Monday April 6, 2020
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Mark Zuckerberg Says That Integration of Facebook, WhatsApp Not Before 2020

"One of the ways that we're talking about decentralization is through end-to-end encryption in messaging," he added.

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Facebook
Facebook's CEO Mark Zuckerberg. VOA

Amid the global outrage over Facebook’s plans to integrate chats among Whatsapp, Messenger and Instagram, the company’s CEO Mark Zuckerberg has said this is going to be a long-term project.

In an earnings call after announcing Facebook’s fourth quarter results late Wednesday, Mark Zuckerberg said they were early in thinking through the integration plan.

“There’s a lot more that we need to figure out before we finalize the plans. This is going to be a long-term project that I think will probably be to whatever extent we end up doing it in – a 2020 thing or beyond,” said the Facebook CEO.

He said more than the commercial benefits of the chat integration between the apps, he was concerned about data encryption.

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WhatsApp on a smartphone device. Pixabay

“The first reason that I’m excited about this is moving more to end-to-end encryption by default in more of our products. People really like this in WhatsApp. I think it’s the direction that we should be going in with more things in the future,” he told analysts.

“There are also a number of cases that we see where people tell us that they want to be able to message across the different services,” Zuckerberg noted.

The Irish Data Protection Commission (DPC) on Monday warned Facebook over its planned integration of chat services — WhatsApp, Messenger and photo-sharing app Instagram — asking the social media giant to provide it with an “urgent briefing” on the proposals.

“The Irish DPC will be very closely scrutinizing Facebook’s plans as they develop, particularly insofar as they involve the sharing and merging of personal data between different Facebook companies,” DPC said in a statement.

Facebook, data, vietnam
This photo shows a Facebook app icon on a smartphone in New York. VOA

According to Mark Zuckerberg, the idea is to let people utilise the apps to enhance the experience.

“Hundreds of millions of people are using Marketplace on Facebook now, and a lot of people are using that in countries where WhatsApp is the primary messaging app that they use.

“We need to make it so that people can communicate across the different networks and graphs that they have or be able to do that integration better in order to facilitate more transactions and connections there,” said Mark Zuckerberg.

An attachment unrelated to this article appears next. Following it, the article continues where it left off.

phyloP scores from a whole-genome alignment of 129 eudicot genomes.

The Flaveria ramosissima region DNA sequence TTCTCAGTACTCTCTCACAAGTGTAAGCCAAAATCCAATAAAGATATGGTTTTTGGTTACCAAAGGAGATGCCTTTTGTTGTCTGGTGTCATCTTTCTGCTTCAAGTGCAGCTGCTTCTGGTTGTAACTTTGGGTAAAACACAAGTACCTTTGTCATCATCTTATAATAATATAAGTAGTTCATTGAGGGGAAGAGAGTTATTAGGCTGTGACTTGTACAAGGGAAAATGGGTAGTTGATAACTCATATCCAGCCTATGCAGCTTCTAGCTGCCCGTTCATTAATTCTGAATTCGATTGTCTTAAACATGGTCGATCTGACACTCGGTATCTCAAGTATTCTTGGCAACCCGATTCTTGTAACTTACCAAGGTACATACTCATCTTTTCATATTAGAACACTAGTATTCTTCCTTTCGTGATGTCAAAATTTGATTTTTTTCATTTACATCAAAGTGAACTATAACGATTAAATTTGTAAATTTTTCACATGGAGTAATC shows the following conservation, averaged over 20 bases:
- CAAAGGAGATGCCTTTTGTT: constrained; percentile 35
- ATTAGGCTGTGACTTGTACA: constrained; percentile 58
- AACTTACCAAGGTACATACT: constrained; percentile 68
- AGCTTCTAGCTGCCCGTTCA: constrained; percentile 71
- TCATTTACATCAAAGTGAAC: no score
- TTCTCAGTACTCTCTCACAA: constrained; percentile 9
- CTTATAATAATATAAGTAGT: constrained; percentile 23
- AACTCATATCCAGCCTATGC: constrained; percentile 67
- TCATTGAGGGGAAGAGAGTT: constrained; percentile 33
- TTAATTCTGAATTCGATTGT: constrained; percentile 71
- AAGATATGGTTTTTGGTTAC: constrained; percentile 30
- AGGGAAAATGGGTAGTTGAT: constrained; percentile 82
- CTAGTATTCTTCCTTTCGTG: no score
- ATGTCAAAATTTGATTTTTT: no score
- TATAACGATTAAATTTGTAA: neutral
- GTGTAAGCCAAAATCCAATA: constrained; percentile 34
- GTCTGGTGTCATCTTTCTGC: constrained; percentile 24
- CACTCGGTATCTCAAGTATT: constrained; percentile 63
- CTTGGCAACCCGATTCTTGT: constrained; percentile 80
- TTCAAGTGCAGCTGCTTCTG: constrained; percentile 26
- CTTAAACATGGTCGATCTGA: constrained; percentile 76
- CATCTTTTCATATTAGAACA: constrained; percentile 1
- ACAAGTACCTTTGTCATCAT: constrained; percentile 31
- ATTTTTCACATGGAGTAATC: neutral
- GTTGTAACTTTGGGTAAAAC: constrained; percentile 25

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He said he believes very strongly in trying to decentralize and put power in individual’s hands.

“One of the ways that we’re talking about decentralization is through end-to-end encryption in messaging,” he added. (IANS)

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Zoom Raiders Use Social Media Platforms Like Instagram, Twitter To Organise Campaigns

Teenagers running those accounts told the news outlet that they found Zoomraiding a way to escape completing school work

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Twitter
Twitter is also reportedly looking at how it can deal with the issue. Pixabay

As more classes go online with video meeting app Zoom due to the COVID-19 restrictions, bad actors are making use of social media platforms such as Instagram and Twitter to organise harassment campaigns, or what has come to be known as “Zoomraiding” or “Zoombombing”, the media reported.

There are several accounts on Instagram and Twitter asking people to share Zoom meeting codes so that they can raid those video conferences or classes organised through the app, CNET reported on Friday. While Instagram is in the process of pulling down accounts that claim to offer Zoomraiding, the menace is far from over.

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“Zoomraiding” or “Zoombombing” has emerged as a new type of online harassment in which hate speech, pornography or other inappropriate content is suddenly flashed by disrupting a video call on Zoom. Twitter is also reportedly looking at how it can deal with the issue.

Zoom
As more classes go online with video meeting app Zoom due to the COVID-19 restrictions, bad actors are making use of social media platforms such as Instagram and Twitter to organise harassment campaigns, or what has come to be known as “Zoomraiding” or “Zoombombing”. IANS

After The New York Times discovered 153 Instagram accounts created for Zoombombing, the Facebook-owned photo and video-sharing app on Friday said it was still in the process of pulling down accounts and hashtags used for Zoombombing.

Teenagers running those accounts told the news outlet that they found Zoomraiding a way to escape completing school work.

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Zooms Founder and CEO Eric Yuan has apologized for the privacy and security issues being reported in his app that has seen a surge in usage globally as people work from home during lockdowns. (IANS)